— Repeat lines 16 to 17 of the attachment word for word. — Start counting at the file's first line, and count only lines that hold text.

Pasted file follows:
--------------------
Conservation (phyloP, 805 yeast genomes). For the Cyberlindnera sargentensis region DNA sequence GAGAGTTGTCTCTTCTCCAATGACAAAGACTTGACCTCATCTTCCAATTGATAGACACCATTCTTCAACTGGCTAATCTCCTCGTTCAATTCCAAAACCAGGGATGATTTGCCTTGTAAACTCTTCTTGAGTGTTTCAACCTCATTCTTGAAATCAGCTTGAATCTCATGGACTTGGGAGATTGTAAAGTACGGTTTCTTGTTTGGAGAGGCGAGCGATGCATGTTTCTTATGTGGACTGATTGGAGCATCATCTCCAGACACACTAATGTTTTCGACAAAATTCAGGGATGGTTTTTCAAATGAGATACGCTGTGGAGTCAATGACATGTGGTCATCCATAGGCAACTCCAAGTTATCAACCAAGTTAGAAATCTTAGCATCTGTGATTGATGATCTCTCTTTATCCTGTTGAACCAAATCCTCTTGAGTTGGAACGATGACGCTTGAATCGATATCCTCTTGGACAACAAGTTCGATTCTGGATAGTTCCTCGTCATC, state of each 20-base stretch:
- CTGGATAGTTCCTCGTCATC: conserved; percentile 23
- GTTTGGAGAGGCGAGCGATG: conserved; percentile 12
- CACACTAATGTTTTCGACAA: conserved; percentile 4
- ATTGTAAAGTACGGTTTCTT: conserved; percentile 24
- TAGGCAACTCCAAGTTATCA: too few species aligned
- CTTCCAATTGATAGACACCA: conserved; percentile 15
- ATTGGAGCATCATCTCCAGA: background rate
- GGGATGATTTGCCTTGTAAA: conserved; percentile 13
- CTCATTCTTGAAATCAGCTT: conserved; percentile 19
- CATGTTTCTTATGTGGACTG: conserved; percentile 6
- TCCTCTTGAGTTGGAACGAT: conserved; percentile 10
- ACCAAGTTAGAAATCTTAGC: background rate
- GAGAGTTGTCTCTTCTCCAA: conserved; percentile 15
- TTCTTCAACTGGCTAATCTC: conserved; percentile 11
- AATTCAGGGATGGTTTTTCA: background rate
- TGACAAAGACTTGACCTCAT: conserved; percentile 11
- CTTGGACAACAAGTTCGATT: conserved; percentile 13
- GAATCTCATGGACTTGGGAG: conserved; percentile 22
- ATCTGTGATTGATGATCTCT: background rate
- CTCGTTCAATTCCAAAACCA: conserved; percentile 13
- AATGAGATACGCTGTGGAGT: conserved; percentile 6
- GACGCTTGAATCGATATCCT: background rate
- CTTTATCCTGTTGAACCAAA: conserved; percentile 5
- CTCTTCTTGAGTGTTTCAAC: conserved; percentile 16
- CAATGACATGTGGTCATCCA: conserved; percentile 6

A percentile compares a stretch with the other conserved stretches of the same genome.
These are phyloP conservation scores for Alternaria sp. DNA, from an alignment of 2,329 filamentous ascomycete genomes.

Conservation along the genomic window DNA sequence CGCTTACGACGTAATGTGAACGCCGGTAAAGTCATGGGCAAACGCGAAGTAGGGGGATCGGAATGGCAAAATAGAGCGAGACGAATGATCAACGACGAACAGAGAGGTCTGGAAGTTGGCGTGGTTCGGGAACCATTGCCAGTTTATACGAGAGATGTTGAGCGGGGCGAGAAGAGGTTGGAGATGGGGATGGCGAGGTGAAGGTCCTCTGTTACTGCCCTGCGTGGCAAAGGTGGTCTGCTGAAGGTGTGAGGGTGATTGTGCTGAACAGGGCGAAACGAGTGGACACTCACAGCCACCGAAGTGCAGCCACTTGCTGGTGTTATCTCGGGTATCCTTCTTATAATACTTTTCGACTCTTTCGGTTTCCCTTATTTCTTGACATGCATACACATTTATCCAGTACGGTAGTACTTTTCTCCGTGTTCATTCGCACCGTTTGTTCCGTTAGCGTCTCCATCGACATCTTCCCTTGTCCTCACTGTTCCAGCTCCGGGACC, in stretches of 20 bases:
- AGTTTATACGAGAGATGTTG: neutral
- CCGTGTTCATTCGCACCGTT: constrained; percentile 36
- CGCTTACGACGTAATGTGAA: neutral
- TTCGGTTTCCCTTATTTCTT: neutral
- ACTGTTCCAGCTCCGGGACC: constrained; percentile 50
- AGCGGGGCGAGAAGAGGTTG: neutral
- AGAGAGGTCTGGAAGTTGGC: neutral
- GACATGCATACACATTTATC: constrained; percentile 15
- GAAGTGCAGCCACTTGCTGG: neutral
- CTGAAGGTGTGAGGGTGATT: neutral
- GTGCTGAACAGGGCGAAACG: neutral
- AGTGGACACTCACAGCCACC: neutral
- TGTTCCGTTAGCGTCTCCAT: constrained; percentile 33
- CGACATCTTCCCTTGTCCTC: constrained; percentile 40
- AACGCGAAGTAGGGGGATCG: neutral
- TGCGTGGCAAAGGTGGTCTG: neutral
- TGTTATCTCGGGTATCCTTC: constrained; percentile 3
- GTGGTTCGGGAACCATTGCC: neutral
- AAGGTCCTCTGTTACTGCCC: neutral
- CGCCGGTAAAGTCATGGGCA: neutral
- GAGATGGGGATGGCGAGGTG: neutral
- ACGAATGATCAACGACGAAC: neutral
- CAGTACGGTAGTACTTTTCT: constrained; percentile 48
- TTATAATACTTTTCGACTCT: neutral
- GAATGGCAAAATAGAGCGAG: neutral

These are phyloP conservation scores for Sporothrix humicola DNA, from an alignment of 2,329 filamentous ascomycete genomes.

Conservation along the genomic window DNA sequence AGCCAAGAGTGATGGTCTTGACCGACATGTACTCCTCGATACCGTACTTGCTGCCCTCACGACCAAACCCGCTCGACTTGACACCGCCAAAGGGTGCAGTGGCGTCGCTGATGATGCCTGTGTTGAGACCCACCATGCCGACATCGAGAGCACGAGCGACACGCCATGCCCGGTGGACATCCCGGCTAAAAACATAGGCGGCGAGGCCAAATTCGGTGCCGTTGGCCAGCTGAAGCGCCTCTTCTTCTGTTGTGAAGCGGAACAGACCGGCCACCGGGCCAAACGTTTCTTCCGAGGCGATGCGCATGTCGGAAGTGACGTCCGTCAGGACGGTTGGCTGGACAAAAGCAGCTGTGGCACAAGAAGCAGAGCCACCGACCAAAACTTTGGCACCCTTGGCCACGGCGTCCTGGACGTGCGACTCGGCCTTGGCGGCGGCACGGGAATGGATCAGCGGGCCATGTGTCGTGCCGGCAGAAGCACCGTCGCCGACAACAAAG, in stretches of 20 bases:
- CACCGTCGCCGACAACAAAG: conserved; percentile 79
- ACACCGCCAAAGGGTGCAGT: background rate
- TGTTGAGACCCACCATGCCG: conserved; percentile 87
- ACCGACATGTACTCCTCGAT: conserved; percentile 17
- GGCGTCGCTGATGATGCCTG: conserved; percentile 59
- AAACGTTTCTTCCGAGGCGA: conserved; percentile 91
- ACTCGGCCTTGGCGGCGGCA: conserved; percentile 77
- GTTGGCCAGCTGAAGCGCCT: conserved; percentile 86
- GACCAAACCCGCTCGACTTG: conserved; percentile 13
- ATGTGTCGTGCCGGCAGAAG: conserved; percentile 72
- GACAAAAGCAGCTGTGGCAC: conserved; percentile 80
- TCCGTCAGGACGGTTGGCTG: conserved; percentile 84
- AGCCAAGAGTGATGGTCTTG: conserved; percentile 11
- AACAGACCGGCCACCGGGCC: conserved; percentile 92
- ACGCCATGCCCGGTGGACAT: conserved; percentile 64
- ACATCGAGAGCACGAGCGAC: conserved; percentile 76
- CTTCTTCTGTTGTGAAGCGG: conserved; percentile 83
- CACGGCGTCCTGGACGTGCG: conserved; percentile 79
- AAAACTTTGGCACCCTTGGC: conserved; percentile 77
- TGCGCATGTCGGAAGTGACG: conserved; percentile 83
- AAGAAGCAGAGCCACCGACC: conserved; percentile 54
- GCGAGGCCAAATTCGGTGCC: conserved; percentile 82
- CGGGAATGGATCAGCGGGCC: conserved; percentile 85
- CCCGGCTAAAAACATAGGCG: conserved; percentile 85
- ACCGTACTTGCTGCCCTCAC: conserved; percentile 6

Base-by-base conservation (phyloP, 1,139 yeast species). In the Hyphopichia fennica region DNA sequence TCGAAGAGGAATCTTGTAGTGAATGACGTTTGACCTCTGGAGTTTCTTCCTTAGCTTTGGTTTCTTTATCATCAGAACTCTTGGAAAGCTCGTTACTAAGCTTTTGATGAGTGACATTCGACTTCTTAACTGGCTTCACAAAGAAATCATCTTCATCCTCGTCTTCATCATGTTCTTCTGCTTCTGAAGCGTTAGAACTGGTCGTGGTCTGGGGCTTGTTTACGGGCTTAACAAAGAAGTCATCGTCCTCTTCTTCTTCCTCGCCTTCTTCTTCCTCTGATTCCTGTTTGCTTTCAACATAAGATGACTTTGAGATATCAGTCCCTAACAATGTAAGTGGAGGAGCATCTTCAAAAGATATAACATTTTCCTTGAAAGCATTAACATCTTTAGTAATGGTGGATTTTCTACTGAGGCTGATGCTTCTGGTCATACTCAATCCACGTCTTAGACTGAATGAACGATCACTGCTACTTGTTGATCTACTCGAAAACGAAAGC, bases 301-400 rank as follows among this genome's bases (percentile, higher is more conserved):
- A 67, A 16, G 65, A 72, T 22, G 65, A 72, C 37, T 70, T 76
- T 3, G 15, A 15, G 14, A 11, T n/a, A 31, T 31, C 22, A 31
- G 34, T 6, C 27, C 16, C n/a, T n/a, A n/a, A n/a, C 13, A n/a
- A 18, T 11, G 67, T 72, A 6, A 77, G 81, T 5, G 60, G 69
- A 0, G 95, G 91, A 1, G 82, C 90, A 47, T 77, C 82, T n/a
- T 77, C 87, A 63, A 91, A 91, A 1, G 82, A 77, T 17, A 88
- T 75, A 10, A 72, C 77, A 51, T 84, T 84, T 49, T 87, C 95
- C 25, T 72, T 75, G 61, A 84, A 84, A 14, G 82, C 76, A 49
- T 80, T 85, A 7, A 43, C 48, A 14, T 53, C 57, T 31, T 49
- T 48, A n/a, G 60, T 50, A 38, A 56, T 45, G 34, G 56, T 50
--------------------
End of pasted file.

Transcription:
- AATTCAGGGATGGTTTTTCA: background rate
- TGACAAAGACTTGACCTCAT: conserved; percentile 11